Before I can help myself, the words, “I need to get toned,” drool from my lips. “But you’re already lean,” says a perky, poised trainer, neck ribboned with sinew, who happens to be passing by. I am feeling jazzed, mildly aroused and anorexic; all of the sudden I want to lose ten pounds before I leave! I want, as the David Barton slogan states in their hypercolor, sex-saturated ad campaign, to Look Better Naked.

Back upstairs, two girls are standing outside the exercise room. Their names are Stephanie and Jessica, they’re in their late twenties, and they work in fashion. Stephanie has a big crooked smile and a sleek pelt of blonde hair, and she is drinking a plastic cup of vodka and orange juice. “I read about this class on the internet,” she says. “It’ll be rewarding to have a drink after the workout.”

“But you’re drinking one before,” I say. She gives me a dirty look.

Soon Caleb, our dreadlocked “Bot Camp” instructor appears. He is short, lumpy with muscles and holding a energy drink. Three other girls materialize-in minutes we are all writhing on the floor, squatting on platforms and kicking our legs to the music of The Jackson 5. Normally I am a lazy yogi whose workouts consist of napping in a pajama shirt in a dim-lit shala; now I am flushed… pulse flitting…furiously sweating…. I am feeling Awesome.

Behind me, Stephanie and Jessica are grimacing, grunting, lazily lifting their legs and pulling their arms toward their body in a choppy, half-hearted manner that reminds me of bust-enhancing exercises I did as a teen. Each time Caleb turns from them, they pause, panting. But, me, I high-kick, I crunch, push and sit-up; I am thriving! For the next five days, my leg muscles will spasm in pain each time I descend a subway step.

Afterward, I head back down to the lobby, preparing to enter an outrageous, out-of-control vodka social packed with hot, ripped men and preening, petite ladies-thousands of people who all Look Better Naked and who know it. But it’s only Stephanie and Jessica, and the Bartender in Black and a gregarious trainer named Trevor, who is sitting on a purple Victorian chaise, legs spread, explaining some sort of equation involving body mass index and turkey cutlets. Stephanie is the only one drinking, and it’s only half a glass. A squirrely redhead prances by, and I hear her mention an afterparty at Elmo, but no one even flinches.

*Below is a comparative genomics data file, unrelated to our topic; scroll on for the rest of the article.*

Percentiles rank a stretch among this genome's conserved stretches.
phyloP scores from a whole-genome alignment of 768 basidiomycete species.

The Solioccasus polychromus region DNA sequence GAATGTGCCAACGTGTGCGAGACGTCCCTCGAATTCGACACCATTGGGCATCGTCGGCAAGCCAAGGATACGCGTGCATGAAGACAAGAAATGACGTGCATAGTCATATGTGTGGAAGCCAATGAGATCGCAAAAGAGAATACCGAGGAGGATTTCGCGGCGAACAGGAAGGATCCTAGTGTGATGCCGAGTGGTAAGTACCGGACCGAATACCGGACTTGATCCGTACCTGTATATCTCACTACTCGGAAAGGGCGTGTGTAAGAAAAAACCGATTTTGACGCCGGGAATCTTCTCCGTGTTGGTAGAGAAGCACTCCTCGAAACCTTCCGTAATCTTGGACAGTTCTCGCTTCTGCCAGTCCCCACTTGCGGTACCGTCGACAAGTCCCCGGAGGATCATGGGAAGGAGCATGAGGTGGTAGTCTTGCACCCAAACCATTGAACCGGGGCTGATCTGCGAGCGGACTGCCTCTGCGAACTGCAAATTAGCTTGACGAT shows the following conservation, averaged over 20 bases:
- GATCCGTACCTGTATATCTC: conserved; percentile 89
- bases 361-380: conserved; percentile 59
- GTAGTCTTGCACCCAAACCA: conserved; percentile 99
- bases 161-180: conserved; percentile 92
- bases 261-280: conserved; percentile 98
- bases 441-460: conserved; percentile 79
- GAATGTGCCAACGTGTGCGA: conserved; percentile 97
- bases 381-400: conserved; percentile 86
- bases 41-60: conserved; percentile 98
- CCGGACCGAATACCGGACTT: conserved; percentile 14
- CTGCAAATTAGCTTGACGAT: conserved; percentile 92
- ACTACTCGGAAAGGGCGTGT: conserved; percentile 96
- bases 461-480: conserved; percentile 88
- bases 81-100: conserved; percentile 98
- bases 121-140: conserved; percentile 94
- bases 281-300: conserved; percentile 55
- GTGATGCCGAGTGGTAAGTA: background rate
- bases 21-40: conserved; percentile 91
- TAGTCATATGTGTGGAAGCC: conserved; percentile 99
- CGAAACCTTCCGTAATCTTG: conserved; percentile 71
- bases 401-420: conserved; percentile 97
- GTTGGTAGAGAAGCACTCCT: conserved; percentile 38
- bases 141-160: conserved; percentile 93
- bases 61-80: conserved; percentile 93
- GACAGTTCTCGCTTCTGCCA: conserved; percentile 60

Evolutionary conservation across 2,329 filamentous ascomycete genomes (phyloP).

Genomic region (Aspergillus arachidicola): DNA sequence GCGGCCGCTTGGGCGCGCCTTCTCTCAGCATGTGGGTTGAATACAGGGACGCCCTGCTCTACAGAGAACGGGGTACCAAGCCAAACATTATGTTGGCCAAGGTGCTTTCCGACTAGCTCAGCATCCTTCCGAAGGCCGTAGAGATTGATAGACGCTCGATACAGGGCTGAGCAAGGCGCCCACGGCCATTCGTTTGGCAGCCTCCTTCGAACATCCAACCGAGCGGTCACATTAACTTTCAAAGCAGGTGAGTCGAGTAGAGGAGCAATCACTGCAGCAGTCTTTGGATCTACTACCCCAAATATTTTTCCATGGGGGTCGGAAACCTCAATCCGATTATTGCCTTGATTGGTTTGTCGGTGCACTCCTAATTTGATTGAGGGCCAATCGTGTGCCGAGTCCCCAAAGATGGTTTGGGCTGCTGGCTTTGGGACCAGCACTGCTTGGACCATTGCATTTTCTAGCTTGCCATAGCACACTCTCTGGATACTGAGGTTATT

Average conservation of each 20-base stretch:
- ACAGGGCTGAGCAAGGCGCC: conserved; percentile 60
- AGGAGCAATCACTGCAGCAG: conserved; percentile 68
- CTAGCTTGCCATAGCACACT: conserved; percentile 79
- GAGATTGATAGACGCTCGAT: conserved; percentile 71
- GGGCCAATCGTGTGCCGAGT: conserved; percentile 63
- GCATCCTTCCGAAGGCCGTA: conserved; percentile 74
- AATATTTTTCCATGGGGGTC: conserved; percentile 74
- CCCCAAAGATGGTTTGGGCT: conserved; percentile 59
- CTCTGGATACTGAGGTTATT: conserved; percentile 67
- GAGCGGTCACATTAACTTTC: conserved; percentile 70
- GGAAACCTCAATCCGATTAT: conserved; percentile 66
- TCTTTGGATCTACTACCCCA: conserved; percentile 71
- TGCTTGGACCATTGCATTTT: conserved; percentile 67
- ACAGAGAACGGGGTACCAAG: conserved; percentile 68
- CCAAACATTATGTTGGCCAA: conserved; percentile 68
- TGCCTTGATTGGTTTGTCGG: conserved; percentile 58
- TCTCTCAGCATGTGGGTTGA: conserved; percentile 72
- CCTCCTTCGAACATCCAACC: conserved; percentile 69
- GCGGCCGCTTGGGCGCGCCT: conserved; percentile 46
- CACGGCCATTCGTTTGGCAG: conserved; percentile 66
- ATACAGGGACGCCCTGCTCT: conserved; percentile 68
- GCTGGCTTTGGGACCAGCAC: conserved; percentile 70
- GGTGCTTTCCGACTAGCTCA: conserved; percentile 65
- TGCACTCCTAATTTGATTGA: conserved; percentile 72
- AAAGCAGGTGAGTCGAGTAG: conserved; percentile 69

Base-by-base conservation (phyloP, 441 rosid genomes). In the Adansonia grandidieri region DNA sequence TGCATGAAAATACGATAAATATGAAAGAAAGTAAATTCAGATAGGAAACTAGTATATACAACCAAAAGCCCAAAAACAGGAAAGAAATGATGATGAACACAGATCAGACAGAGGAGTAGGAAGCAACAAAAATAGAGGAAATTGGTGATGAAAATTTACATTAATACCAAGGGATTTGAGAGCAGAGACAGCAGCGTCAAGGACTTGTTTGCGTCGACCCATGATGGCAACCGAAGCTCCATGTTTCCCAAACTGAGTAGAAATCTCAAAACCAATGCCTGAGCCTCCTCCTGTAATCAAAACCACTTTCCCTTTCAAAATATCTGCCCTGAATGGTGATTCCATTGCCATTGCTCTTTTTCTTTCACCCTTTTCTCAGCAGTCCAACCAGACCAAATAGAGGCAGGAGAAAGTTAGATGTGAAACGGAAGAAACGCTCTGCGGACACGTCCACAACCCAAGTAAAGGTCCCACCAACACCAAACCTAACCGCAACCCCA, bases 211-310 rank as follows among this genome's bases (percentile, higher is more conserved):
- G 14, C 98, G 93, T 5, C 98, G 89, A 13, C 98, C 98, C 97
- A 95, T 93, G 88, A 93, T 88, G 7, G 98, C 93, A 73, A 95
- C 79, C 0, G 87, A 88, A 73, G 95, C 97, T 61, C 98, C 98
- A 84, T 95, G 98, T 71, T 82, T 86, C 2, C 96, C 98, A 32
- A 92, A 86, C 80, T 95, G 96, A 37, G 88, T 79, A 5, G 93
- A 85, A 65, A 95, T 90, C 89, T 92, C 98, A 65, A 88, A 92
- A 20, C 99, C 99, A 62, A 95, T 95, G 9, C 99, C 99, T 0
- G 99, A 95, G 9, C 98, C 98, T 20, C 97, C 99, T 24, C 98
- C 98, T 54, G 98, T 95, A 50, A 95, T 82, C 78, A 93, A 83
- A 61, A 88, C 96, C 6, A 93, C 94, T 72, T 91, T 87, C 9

I return to David Barton Gym the next evening for a Thursday night soiree called “The Bloc Party.” The lobby has the same empty, lackluster vibe of the night before; it reminds me a little of an awkward high school dance. But instead of bumbling bio-teacher chaperones and a punch bowl, a plastic surgeon in clogs is standing, arms crossed, surveying the scene, while his representative solicits business from people passing by. A bartender is giving away Ty Ku Liquer drinks called Naughty Lemonade, Skinny Rita and Afterglow, and facialist bends over a supine woman on a massage cot, running a laser over her cheeks. In the corner, a tattoo artist in neon nylon inks an actual rose on the leg of a man who already has roses on his neck.

The message I am getting here is mixed. I don’t know whether to ask how much a boob job costs, to pound a few cocktails or to get a facial. I don’t know if I should run upstairs and exercise, or run outside and buy lingerie. I don’t know if I should loathe my un-buff plebeian body or revel in its all-too-human glory. Plenty to think about; I order an Afterglow and ponder some more.

The experience: Great. The price: Free. The verdict: Worth every penny.

Critical Conditioning: Booze and Body-Shaping at David Barton